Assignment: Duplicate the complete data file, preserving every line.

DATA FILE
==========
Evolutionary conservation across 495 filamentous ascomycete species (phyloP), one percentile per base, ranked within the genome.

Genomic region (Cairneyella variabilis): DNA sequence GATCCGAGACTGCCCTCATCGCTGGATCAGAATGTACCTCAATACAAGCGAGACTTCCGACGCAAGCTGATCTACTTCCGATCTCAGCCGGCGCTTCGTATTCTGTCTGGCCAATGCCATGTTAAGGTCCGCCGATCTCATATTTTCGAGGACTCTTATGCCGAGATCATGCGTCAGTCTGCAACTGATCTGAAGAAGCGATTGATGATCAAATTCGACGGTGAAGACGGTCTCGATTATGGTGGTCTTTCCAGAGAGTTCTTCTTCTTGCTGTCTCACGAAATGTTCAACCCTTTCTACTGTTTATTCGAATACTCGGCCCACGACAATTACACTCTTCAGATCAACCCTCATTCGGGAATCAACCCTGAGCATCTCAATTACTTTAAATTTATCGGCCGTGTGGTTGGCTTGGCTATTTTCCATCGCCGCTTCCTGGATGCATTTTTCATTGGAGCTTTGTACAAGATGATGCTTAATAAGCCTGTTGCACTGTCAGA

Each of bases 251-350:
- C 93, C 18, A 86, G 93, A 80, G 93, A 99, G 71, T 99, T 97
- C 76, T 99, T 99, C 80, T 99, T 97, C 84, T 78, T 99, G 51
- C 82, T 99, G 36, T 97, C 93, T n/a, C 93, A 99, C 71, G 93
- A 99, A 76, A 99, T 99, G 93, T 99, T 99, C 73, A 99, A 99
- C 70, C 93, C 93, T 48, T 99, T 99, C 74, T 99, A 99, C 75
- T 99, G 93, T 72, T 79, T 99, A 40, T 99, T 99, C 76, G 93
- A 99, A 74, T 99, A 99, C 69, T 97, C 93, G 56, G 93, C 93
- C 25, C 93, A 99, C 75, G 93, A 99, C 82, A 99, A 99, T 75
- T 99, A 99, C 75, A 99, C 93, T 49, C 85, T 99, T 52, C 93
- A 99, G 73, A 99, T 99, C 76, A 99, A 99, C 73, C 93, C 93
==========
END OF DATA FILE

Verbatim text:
Evolutionary conservation across 495 filamentous ascomycete species (phyloP), one percentile per base, ranked within the genome.

Genomic region (Cairneyella variabilis): DNA sequence GATCCGAGACTGCCCTCATCGCTGGATCAGAATGTACCTCAATACAAGCGAGACTTCCGACGCAAGCTGATCTACTTCCGATCTCAGCCGGCGCTTCGTATTCTGTCTGGCCAATGCCATGTTAAGGTCCGCCGATCTCATATTTTCGAGGACTCTTATGCCGAGATCATGCGTCAGTCTGCAACTGATCTGAAGAAGCGATTGATGATCAAATTCGACGGTGAAGACGGTCTCGATTATGGTGGTCTTTCCAGAGAGTTCTTCTTCTTGCTGTCTCACGAAATGTTCAACCCTTTCTACTGTTTATTCGAATACTCGGCCCACGACAATTACACTCTTCAGATCAACCCTCATTCGGGAATCAACCCTGAGCATCTCAATTACTTTAAATTTATCGGCCGTGTGGTTGGCTTGGCTATTTTCCATCGCCGCTTCCTGGATGCATTTTTCATTGGAGCTTTGTACAAGATGATGCTTAATAAGCCTGTTGCACTGTCAGA

Each of bases 251-350:
- C 93, C 18, A 86, G 93, A 80, G 93, A 99, G 71, T 99, T 97
- C 76, T 99, T 99, C 80, T 99, T 97, C 84, T 78, T 99, G 51
- C 82, T 99, G 36, T 97, C 93, T n/a, C 93, A 99, C 71, G 93
- A 99, A 76, A 99, T 99, G 93, T 99, T 99, C 73, A 99, A 99
- C 70, C 93, C 93, T 48, T 99, T 99, C 74, T 99, A 99, C 75
- T 99, G 93, T 72, T 79, T 99, A 40, T 99, T 99, C 76, G 93
- A 99, A 74, T 99, A 99, C 69, T 97, C 93, G 56, G 93, C 93
- C 25, C 93, A 99, C 75, G 93, A 99, C 82, A 99, A 99, T 75
- T 99, A 99, C 75, A 99, C 93, T 49, C 85, T 99, T 52, C 93
- A 99, G 73, A 99, T 99, C 76, A 99, A 99, C 73, C 93, C 93